Shoe-shopping in Naples
NAPLES, ITALY, the week before christmas. Everywhere we go, people recognize Bob from the film. They stop in cars in the street (1:30 a.m. last night it was the only way we managed to cross the busy street), pop out of shops, ask for photos, approach us in restaurants. We’re amazed!
This afternoon we’re to meet Michele, who was sound man on our film and, more importantly, translator extraordinaire. He’s from Naples but now lives in London, and he’s flown in to spend three days with us before christmas with his family. He’s also arranged a meeting for us with two filmmakers, one of whom wrote the screenplay for a renown crime film.
Still no luggage and I can’t continue to walk long distances fast in these heels. I buy some flat boots for the sake of speed and endurance on the rough stone streets. Later, I also succumb to a pair of frivolous shoes. Italy—what can I say.
We grab a late lunch before our 5:00 meeting with Michele. We haven’t seen him since the film shoot in September ’10, more than two years ago—but it’s like yesterday. He is sweet, smart, and always good company. As to working with a criminal element, he’s the best. The thieves like him. They trust him. I think he softens Bob’s prickliness, too. We catch up in the hotel lobby for a while before leaving for our appointment with Franco.
Michele has a car (parked miles away—thank goodness for the boots!) and drives us to Franco’s, where we’re to have dinner with his family. Franco was the main pickpocket in our NatGeo film, the thief we’ve been exchanging long emails with for two years. We went to his house for dinner a year and a half ago (with another translator).
Michele drives us in his family’s old rickety car. Even so, he’s concerned about leaving the unattractive car on Franco’s street, such is the neighborhood. Franco opens the heavy gate to his apartment complex and locks it behind us. I imagine all his neighbors feeling safe inside—locked in with a thief.
Franco had asked us not to talk business in front of his young children because they don’t know his job. He said we’d go out after dinner to talk thievery stuff. First, he shows off the apartment, which had undergone major remodeling since our last visit, much of which was done by Franco himself.
The apartment is almost unrecognizable. A long stone bar now divides the kitchen. (They call it the “American bar”—why? paid for from an American wallet?) There’s new built-in cabinetry, a wall closed where there had been a door, the door moved to the other side of the room, a closet turned into a passage, etc. It’s all beautifully done. The boys’ room is full of slick built-in furniture, bunk beds, desk, flat screen tv, computer, etc. It’s spotless, and the tan color-palette is calm and mature.
The living room flat screen tv is gigantic. They leave it on during our entire visit, even though the dining table is right in front of it. A wifi router blinks on a shelf. Franco builds large, complicated model ships. Two are on display in glass cases in the living room. I remember one of them being half-built last visit. Franco is good with his hands in more ways than one.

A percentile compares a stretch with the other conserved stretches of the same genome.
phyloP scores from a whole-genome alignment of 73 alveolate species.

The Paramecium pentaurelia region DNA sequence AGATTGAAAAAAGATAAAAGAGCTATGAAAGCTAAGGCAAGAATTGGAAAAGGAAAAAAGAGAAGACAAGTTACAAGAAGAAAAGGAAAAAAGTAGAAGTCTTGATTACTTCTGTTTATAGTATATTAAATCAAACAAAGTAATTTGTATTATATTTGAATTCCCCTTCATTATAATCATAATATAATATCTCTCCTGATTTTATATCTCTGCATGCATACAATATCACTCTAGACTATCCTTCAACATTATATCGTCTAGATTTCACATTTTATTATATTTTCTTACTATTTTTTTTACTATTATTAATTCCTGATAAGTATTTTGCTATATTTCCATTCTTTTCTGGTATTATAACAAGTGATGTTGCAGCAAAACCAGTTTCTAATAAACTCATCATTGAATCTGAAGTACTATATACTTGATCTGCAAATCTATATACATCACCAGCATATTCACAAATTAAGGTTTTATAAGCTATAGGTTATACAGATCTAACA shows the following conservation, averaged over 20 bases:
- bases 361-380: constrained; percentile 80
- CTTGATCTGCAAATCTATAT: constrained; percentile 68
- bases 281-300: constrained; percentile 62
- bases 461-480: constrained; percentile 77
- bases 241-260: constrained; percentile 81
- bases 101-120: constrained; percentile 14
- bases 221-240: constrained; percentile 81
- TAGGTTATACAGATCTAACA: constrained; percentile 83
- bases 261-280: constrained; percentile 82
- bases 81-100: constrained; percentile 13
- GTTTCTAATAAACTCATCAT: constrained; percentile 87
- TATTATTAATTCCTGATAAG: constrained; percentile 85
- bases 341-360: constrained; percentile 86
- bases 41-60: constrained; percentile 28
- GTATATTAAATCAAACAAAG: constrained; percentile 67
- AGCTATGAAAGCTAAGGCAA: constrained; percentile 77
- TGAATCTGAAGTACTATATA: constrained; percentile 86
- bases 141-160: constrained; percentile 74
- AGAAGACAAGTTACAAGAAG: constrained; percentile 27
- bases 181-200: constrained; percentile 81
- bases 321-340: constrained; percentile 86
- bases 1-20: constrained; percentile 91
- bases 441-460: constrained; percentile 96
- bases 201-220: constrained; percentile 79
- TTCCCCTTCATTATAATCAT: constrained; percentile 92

Bob and I are both dying to take photos but, out of politeness, we refrain. The family lives very well. They aspire to an upscale life. Franco must work hard to acquire such luxuries. Or maybe he just works the credit cards.
Eight Margherita pizzas are delivered for dinner. No silverware is offered. Bob and I follow suit when each member of the family folds the lid of his individual pizza box underneath. Michele can barely take a bite since he’s translating everything that’s said by everyone. After dinner, Franco brings out a giant album in a gorgeous leather box which documents his childrens’ recent first communion. The album is beautifully printed, like the ultimate Apple book. After we slowly go through it and admire every photo, he brings out another album-in-a-box. This one is his and his wife’s recent 25th anniversary church ceremony and party.
They’re a stable, upwardly-mobile, almost-ordinary middle-class family. All good-looking and likeable. It’s only Franco’s job that’s objectionable; but is it any worse than a cigarette company executive’s? There are many repugnant jobs, many of which must be held by likeable people. I can like Franco, but not his job. That’s proven.
Bob, Michele, and Franco disappear into a bedroom to talk. The wife has slipped away. I’m left with the children, who struggle to ask me questions using sign language, their limited English, and Italian, of which I speak none. Hopeless. Eventually I grab Bob’s MacBook Air, fire up Google Translate, and we suddenly have all the conversation we want. It’s excellent—though eerily silent.
It’s past midnight by the time we leave the house with Franco. We stand out in the street talking for another 45 minutes, scooters continuously buzzing close by. Michele only tells us later, on the way home, how nervous he was standing there, especially knowing Bob was loaded with computers and cameras hanging from his neck. On a deterrent-scale, neighborhood-resident Franco might not outweigh juicy-target Bob. Still, nothing happened.
Because traffic is crazy in Naples, even after 1 a.m., Michele drops us off in town about a mile from our hotel—against his better judgment, but on our insistence. Driving us to our hotel through choked streets would add another hour to his trip home. I’m nervous, of course, but Bob isn’t. We stand waiting to cross the wild traffic when a car stops and the men inside roll down the window and yell “Bob Arno, you are great!”
This is Part 2. Read Part 3.
Read Part 1.